Mary Stuart, who was named Queen of Scotland when she was only six days old, is the last Roman Catholic ruler of Scotland. She is imprisoned at he age of 23 by her cousin Elizabeth Tudor, ... See full summary »
The story of King George VI of the United Kingdom of Great Britain and Northern Ireland, his impromptu ascension to the throne and the speech therapist who helped the unsure monarch become worthy of it.
Helena Bonham Carter,
Christmas 1183--an aging and conniving King Henry II plans a reunion where he hopes to name his successor. He summons the following people for the holiday: his scheming but imprisoned wife, Queen Eleanor of Aquitaine; his mistress, Princess Alais, whom he wishes to marry; his three sons (Richard, Geoffrey, and John), all of whom desire the throne; and the young but crafty King Philip of France (who is also Alais' brother). With the fate of Henry's empire at stake, everybody engages in their own brand of deception and treachery to stake their claim. Written by
I am a high school history teacher, and I use this film to give students insight to the way Medieval kings, queens, and princes plotted and schemed with and against one another, how marriages were arranged with political motives, and how the relationships between these self-important royals shaped the history of the time. When I first introduced the films plot to my student, I was met with apathy and predisposed boredom, but they quickly were caught up in the intrigue and plot twists. At each major turn (an impromptu wedding, a surprise revelation about one of the character's sexuality, etc.), the students were often literally gasping.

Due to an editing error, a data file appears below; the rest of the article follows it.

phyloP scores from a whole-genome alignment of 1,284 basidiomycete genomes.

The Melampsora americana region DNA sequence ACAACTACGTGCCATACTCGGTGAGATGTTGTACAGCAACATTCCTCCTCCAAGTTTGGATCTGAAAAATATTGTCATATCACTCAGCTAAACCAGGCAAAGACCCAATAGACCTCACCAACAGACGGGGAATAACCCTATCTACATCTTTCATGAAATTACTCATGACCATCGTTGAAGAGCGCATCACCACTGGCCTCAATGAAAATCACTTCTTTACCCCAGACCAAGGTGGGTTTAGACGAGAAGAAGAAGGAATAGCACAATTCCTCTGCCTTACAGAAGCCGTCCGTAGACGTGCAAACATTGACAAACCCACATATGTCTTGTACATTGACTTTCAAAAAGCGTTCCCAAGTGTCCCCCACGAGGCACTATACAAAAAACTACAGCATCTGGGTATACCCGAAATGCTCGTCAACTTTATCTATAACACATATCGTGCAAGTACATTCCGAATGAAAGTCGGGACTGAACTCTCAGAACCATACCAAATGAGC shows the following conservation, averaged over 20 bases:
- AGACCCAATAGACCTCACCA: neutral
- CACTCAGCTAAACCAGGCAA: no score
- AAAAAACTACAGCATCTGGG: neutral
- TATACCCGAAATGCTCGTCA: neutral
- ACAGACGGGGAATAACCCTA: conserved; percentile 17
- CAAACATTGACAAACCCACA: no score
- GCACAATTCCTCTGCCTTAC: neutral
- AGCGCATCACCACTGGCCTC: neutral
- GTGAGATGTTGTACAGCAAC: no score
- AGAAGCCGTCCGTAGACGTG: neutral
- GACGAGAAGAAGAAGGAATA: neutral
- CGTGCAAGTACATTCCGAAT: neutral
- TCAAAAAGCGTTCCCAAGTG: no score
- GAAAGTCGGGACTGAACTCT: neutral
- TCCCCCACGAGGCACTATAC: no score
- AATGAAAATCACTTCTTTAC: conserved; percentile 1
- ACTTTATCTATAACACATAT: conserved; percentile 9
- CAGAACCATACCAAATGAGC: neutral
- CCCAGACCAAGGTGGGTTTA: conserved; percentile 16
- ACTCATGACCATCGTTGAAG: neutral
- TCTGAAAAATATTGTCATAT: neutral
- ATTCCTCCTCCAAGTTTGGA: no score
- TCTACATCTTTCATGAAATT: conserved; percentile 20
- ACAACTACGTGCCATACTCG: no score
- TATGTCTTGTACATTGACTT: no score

As for the film itself, I can not think of a movie with more solid acting from the headliners (O'Toole and Hepburn) to the other principal players (Hopkins, Dalton, Terry, and especially Castle), and even the other characters are well cast (Merrow as Alais is not especially solid, but she is at least adequate in her portrayal as "the only pawn" in this game of kings, queens, and knights).
It is, of course, not to be seen as wholly accurate historically, as it would be near impossible to achieve such for events that took place 800 years ago, but the major themes are true to form, and the film is wonderfully engrossing. Highly recommended!
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